Your Origins Will Greet You At Every Turn... A Tribute

To begin, I have a theory that several of the references found in the book of revelations about the flesh coming together are predictions about the Internet. There, I said it. If that offends you, stop reading here.

Anyway, one of the amazing things about Facebook is the fact that it puts you in touch with so many people from your past, both good and bad. Luckily for me, most of the re-connections have been good: old school-mates, playmates, associates, etc. One of the wonderful things has been reconnecting with mentors and teachers of the past. People who, at the time, you don't realize how significant they are to your progressions in life, but eventually, if you pay attention, you'll see their hand in your life.

The year was 1983 and I was completing my freshman year as a viola student at Music & Art High School, I was blessed to study all four years with Dr. Paula Washington (Like many students, I had a huge crush on her, hence why I loved being in her class all four years). Ms Washington (who she was at the time) suggested to my mother that I should swap my current private teacher for a teacher at the Third Street Settlement House's music school. Once there, I was placed in the caring hands of Ann Roggen, perhaps one of the most brilliant violists I've heard to date.

All of this took place around the time that I became more serious about music composition (had proudly completed a string quartet based on a melody from a children's game/ song from Ghana) and began to develop a love for jazz and funk, as a musician. Ann drilled me on Baroque music, given that Baroque was the era when most of the really interesting stuff was being written for the viola (later day classical composers began to favor the violin... but I digress.). In paying attention to the patterns and textures in Baroque, I noted that there was a strong similarity between the music of Bach and Telemann, and the music of Parliament Funkadelic and Lakeside. Baroque was just funk without a drummer. It was of little surprise a few years later when I heard George Clinton proclaim J.S. Bach as one of his influences. Ann also introduced me to the music of Vaugn Williams which reminded me a little of Duke Ellington ( actually, Billy Strayhorne as played by Duke Ellington).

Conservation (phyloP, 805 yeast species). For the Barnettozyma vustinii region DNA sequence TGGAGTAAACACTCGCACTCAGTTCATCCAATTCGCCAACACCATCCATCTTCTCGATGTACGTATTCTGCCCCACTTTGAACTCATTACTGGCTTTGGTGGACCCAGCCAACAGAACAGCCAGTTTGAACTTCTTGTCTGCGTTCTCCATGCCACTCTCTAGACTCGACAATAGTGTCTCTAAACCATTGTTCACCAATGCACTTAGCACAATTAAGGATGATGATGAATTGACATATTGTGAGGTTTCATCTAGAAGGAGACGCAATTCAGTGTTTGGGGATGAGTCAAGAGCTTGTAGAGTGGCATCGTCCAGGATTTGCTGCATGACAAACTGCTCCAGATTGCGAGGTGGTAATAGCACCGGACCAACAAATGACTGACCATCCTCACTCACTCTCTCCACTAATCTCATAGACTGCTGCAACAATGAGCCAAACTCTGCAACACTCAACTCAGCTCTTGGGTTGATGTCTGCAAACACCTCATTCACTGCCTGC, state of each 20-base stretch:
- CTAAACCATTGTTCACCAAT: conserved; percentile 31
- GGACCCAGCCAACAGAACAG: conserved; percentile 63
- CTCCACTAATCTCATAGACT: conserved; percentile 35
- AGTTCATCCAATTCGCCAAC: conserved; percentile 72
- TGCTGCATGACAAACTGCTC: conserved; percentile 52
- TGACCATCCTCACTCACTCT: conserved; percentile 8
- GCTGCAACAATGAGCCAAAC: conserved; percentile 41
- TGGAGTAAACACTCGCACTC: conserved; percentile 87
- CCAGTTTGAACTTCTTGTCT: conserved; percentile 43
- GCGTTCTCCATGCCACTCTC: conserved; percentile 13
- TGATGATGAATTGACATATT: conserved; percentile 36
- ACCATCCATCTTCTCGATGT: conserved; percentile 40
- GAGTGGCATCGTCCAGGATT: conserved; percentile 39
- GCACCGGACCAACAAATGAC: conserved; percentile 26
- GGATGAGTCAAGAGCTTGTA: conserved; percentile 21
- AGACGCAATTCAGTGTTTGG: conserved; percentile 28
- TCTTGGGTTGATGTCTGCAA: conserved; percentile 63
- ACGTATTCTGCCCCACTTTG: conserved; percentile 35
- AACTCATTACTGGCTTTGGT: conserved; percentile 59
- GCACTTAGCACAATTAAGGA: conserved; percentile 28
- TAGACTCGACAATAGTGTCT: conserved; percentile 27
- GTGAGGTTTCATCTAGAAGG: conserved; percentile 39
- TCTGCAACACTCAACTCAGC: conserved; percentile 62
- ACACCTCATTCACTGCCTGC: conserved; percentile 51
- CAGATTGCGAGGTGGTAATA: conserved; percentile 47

I used to frequent record stores around Manhattan looking to see what was out, who was putting it out, and what was a hot record. Of course, I rarely had money to buy these records, but we knew what to buy when we had a buck or two. On one of these excursions, a guy overheard my conversation with the record store counter guy about making records and folks who were whack, but got a record deal; and the guy joined in on the conversation. He gave me his card and left. The card was for STREETWISE RECORDS and the guy's name was Apache Ramos; he was A&R for the label. STREETWISE RECORDS was a label owned by 80's dance music producer and legend, Arthur Baker and was the label that had released the first New Edition record, "Candy Girl".